Purple Hibiscus by Chimamanda Ngozi Adichie

Reviewed by Simon

purple-hibIt might seem strange to include a novel in the reprints section that is only 13 years old – but Chimamanda Ngozi Adichie has recently had all of her books to date reprinted by 4th Estate with beautiful African prints for the covers, and it seemed like an excellent opportunity to acquaint myself with her first novel: Purple Hibiscus.

Everybody else got on the Adichie train years ago, but I only encountered her earlier in 2016 while reading Americanah. While her most recent novel is more ambitious and broader in scope than Purple Hibiscus, there are many of the same hallmarks in her debut – perhaps primarily the confident, sensitive storytelling.

At the centre of the novel, telling a first-person narrative, is fifteen-year-old Kambili. She lives with her father, mother, and brother Jaja in a wealthy home in their Nigerian community that is ruled by church and by politics. Her father, Eugene, is revered by the public world – the minister of their Catholic church always praises Eugene in his sermons; he is politically active – and bravely so – on the board of an underground newspaper – but there is a much darker world at home. Eugene is a harsh disciplinarian who believes he must use violent punishment to keep his children on the straight and narrow, claiming – believing? – that his acts of cruelty are for their own good, and steering them closer to God. He is even more violent to his quiet wife, and early in the novel we learn that she has suffered at least one miscarriage as a result of his beatings.

What is so powerful about the novel (and I did think it was extraordinarily good, despite one reservation that I’ll discuss in a minute) was the way we saw this violence and the experience of continual fear: it was just life for Kambili. Children always see their own upbringing as ‘normal’, because that is all they understand. Kambili is not outraged at her father’s actions because they form the framework of all she knows. Instead, she tries to find the right things to say and do to make sure he has no ‘reason’ to be violent. We watch in sad horror as she ‘victim-blames’ herself, with her only solace the unspoken empathy she has with Jaja and her mother (who always polishes her china figurines after a beating).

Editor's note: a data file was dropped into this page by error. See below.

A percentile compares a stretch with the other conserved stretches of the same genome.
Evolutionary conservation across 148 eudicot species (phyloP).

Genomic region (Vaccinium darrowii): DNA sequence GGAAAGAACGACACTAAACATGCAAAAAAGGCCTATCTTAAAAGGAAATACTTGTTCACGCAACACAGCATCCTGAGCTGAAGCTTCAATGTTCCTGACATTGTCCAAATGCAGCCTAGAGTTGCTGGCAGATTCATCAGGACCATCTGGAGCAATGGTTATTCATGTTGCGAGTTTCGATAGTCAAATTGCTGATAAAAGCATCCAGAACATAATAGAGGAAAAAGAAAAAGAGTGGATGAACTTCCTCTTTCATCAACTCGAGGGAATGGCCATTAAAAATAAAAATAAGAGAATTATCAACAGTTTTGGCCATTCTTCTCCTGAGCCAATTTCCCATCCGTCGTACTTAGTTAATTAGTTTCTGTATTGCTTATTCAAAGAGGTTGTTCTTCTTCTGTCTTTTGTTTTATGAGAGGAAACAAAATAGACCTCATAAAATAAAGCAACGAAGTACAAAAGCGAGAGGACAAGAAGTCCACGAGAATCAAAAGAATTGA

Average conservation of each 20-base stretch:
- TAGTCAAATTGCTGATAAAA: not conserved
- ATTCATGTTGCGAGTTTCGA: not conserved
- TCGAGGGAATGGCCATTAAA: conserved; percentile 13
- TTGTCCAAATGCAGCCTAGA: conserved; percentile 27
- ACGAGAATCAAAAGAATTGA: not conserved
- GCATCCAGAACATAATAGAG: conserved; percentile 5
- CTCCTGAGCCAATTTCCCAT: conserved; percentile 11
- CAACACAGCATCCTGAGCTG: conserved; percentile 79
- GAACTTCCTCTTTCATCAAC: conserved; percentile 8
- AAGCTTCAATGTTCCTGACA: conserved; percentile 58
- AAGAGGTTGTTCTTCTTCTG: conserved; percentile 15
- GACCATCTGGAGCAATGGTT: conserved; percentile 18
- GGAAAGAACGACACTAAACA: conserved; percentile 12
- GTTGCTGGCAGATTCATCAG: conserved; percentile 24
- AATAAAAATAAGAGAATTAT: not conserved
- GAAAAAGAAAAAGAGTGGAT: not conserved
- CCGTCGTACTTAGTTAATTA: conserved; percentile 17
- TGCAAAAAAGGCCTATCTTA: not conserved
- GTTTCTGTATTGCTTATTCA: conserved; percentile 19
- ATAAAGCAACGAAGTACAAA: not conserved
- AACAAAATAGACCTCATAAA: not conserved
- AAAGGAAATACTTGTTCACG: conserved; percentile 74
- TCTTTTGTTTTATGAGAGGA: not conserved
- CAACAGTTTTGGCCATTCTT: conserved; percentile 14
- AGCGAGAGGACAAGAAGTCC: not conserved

That reservation? Well, my early problems with Purple Hibiscus were similar to those I felt about Barbara Kingsolver’s The Poisonwood Bible. By making a religious character a cruel ogre, it did feel like a too-familiar path being trodden. Yes, some people who profess faith also commit domestic violence and child abuse, and it is appalling; I do wish that the world of fiction more often recognised those people of faith who act in accordance to Jesus’ teachings, with love, mercy, kindness, and devotion.

So what saved Adichie? She never grew as hyperbolic as Kingsolver – in her novel, there is no point at all, because she has chosen an outlier as her representative – but what really offset this dynamic was Adichie’s willingness to include people of faith who acted differently: specifically Aunty Ifeoma. Eugene has a very strained relationship with his (Christian) sister, and none at all with his father, who still observes pagan practices. Somehow, Ifeoma persuades her brother to permit Kambili and Jaja to visit her and see their cousins. The reader feels as though they have walked out of darkness and into light. Adichie is so excellent at conveying atmosphere that I did feel the weight of fear lift, as we start to watch the family here interact. They are much poorer, but much happier. Ifeoma is a university lecturer, and her children Amaka, Obiora, and Chima are relaxed and confident. They are still not allowed to be disrespectful to their mother or other elders, but the lines for disrespect are drawn much further away. Kambili observes her relatives in near-silent astonishment, taking everything in, realising for the first time, perhaps, that her experiences aren’t inevitable. The purple hibiscus of the title flowers outside Ifeoma’s house, and comes to symbolise the new world Kambili has seen.

There are no simple solutions at this stage, and Adichie takes us back and forth between the two houses on several occasions. There’s also the backdrop of Nigeria’s military coup, and the possibility of Ifeoma moving to the promised land of America (its brief mentions seem almost to set the scene for Americanah). It’s a complex novel that manages to come together into a simple story – and it’s that simplicity that makes me like Purple Hibiscus even more than Americanah. I very much admire the ability to write a linear novel that pulls the reader in deeply, creating something perfectly whole and entire.

It truly is an astonishing debut, and – had I only been paying attention at the time – it would have shown me the arrival of a great novelist. I’m rather behind the times now, but in case there are any others like me out there, I very much recommend these new editions of her work. Not only are the covers beautiful, but the thick-card wraparound covers are lovely to hold, and the whole object is sumptuous. It’s just as well I didn’t buy her books before in other editions, because I rather suspect I need to complete the set now.

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Simon is one of the Shiny New Books editors.

Chimamanda Ngozi Adichie, Purple Hibiscus (4th Estate: London, 2016). 978-0008205218, 307pp., paperback.

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One Comment

  1. Purple Hibiscus was my first book by Chimamanda and it was a good introduction to her work. I am very pleased with how her later works turned out to be. With such a strong debut, it was almost certain she would make a name for herself. I was a bit let down by the ending of the Purple Hibiscus. But I still loved the read

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